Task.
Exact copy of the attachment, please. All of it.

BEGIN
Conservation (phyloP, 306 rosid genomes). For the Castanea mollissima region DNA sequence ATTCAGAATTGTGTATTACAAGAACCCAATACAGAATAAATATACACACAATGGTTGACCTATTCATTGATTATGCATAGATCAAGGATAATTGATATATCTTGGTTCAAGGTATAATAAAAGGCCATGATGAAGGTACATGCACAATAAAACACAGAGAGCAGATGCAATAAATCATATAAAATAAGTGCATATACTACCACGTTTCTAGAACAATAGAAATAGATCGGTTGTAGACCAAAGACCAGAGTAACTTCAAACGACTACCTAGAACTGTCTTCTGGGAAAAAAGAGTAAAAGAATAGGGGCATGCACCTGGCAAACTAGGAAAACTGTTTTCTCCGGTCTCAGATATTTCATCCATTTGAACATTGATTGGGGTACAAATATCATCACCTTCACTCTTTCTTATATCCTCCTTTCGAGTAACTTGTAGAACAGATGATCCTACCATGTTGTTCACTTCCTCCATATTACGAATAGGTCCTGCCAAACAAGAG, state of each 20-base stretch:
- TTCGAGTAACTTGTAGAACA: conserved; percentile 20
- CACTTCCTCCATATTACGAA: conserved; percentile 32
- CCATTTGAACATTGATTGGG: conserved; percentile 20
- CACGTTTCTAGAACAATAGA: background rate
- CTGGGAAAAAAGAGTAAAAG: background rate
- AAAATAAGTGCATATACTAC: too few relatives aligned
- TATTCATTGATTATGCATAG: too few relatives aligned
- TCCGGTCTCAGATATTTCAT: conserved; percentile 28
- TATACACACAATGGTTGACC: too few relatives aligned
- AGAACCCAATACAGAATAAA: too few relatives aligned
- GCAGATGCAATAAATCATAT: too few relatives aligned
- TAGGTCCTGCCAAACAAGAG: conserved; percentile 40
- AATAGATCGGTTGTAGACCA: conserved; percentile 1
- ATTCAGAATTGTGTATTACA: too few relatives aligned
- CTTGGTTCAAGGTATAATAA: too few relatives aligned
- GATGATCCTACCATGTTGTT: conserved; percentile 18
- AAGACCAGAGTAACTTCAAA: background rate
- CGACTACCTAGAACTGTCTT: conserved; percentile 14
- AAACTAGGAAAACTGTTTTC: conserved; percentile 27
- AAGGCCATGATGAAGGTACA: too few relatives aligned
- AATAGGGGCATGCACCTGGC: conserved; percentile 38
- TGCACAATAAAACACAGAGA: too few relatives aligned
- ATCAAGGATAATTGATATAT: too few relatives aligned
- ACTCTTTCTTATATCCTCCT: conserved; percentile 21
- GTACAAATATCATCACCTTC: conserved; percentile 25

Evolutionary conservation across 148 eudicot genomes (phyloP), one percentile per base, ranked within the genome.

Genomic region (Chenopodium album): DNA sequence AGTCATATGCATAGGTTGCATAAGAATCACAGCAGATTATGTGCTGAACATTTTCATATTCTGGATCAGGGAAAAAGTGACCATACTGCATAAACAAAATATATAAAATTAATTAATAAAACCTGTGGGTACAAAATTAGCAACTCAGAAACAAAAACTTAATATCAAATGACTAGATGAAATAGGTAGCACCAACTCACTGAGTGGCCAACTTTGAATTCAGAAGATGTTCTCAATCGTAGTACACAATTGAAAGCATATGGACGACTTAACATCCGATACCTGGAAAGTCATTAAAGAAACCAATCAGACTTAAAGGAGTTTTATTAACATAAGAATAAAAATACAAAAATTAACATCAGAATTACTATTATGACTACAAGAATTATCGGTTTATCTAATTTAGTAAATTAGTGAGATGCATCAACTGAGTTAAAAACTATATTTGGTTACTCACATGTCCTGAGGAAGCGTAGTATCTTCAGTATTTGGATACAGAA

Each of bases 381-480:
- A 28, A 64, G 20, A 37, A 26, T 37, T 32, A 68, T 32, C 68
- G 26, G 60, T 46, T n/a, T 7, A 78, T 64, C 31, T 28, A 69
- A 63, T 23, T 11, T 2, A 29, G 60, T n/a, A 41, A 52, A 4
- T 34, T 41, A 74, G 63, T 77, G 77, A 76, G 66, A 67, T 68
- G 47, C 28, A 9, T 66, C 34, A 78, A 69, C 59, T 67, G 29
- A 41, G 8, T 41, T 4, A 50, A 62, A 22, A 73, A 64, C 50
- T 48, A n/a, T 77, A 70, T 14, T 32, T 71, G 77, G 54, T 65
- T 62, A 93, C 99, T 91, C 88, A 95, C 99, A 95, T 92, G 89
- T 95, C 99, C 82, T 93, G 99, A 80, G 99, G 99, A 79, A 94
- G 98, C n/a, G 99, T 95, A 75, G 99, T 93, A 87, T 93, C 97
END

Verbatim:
Conservation (phyloP, 306 rosid genomes). For the Castanea mollissima region DNA sequence ATTCAGAATTGTGTATTACAAGAACCCAATACAGAATAAATATACACACAATGGTTGACCTATTCATTGATTATGCATAGATCAAGGATAATTGATATATCTTGGTTCAAGGTATAATAAAAGGCCATGATGAAGGTACATGCACAATAAAACACAGAGAGCAGATGCAATAAATCATATAAAATAAGTGCATATACTACCACGTTTCTAGAACAATAGAAATAGATCGGTTGTAGACCAAAGACCAGAGTAACTTCAAACGACTACCTAGAACTGTCTTCTGGGAAAAAAGAGTAAAAGAATAGGGGCATGCACCTGGCAAACTAGGAAAACTGTTTTCTCCGGTCTCAGATATTTCATCCATTTGAACATTGATTGGGGTACAAATATCATCACCTTCACTCTTTCTTATATCCTCCTTTCGAGTAACTTGTAGAACAGATGATCCTACCATGTTGTTCACTTCCTCCATATTACGAATAGGTCCTGCCAAACAAGAG, state of each 20-base stretch:
- TTCGAGTAACTTGTAGAACA: conserved; percentile 20
- CACTTCCTCCATATTACGAA: conserved; percentile 32
- CCATTTGAACATTGATTGGG: conserved; percentile 20
- CACGTTTCTAGAACAATAGA: background rate
- CTGGGAAAAAAGAGTAAAAG: background rate
- AAAATAAGTGCATATACTAC: too few relatives aligned
- TATTCATTGATTATGCATAG: too few relatives aligned
- TCCGGTCTCAGATATTTCAT: conserved; percentile 28
- TATACACACAATGGTTGACC: too few relatives aligned
- AGAACCCAATACAGAATAAA: too few relatives aligned
- GCAGATGCAATAAATCATAT: too few relatives aligned
- TAGGTCCTGCCAAACAAGAG: conserved; percentile 40
- AATAGATCGGTTGTAGACCA: conserved; percentile 1
- ATTCAGAATTGTGTATTACA: too few relatives aligned
- CTTGGTTCAAGGTATAATAA: too few relatives aligned
- GATGATCCTACCATGTTGTT: conserved; percentile 18
- AAGACCAGAGTAACTTCAAA: background rate
- CGACTACCTAGAACTGTCTT: conserved; percentile 14
- AAACTAGGAAAACTGTTTTC: conserved; percentile 27
- AAGGCCATGATGAAGGTACA: too few relatives aligned
- AATAGGGGCATGCACCTGGC: conserved; percentile 38
- TGCACAATAAAACACAGAGA: too few relatives aligned
- ATCAAGGATAATTGATATAT: too few relatives aligned
- ACTCTTTCTTATATCCTCCT: conserved; percentile 21
- GTACAAATATCATCACCTTC: conserved; percentile 25

Evolutionary conservation across 148 eudicot genomes (phyloP), one percentile per base, ranked within the genome.

Genomic region (Chenopodium album): DNA sequence AGTCATATGCATAGGTTGCATAAGAATCACAGCAGATTATGTGCTGAACATTTTCATATTCTGGATCAGGGAAAAAGTGACCATACTGCATAAACAAAATATATAAAATTAATTAATAAAACCTGTGGGTACAAAATTAGCAACTCAGAAACAAAAACTTAATATCAAATGACTAGATGAAATAGGTAGCACCAACTCACTGAGTGGCCAACTTTGAATTCAGAAGATGTTCTCAATCGTAGTACACAATTGAAAGCATATGGACGACTTAACATCCGATACCTGGAAAGTCATTAAAGAAACCAATCAGACTTAAAGGAGTTTTATTAACATAAGAATAAAAATACAAAAATTAACATCAGAATTACTATTATGACTACAAGAATTATCGGTTTATCTAATTTAGTAAATTAGTGAGATGCATCAACTGAGTTAAAAACTATATTTGGTTACTCACATGTCCTGAGGAAGCGTAGTATCTTCAGTATTTGGATACAGAA

Each of bases 381-480:
- A 28, A 64, G 20, A 37, A 26, T 37, T 32, A 68, T 32, C 68
- G 26, G 60, T 46, T n/a, T 7, A 78, T 64, C 31, T 28, A 69
- A 63, T 23, T 11, T 2, A 29, G 60, T n/a, A 41, A 52, A 4
- T 34, T 41, A 74, G 63, T 77, G 77, A 76, G 66, A 67, T 68
- G 47, C 28, A 9, T 66, C 34, A 78, A 69, C 59, T 67, G 29
- A 41, G 8, T 41, T 4, A 50, A 62, A 22, A 73, A 64, C 50
- T 48, A n/a, T 77, A 70, T 14, T 32, T 71, G 77, G 54, T 65
- T 62, A 93, C 99, T 91, C 88, A 95, C 99, A 95, T 92, G 89
- T 95, C 99, C 82, T 93, G 99, A 80, G 99, G 99, A 79, A 94
- G 98, C n/a, G 99, T 95, A 75, G 99, T 93, A 87, T 93, C 97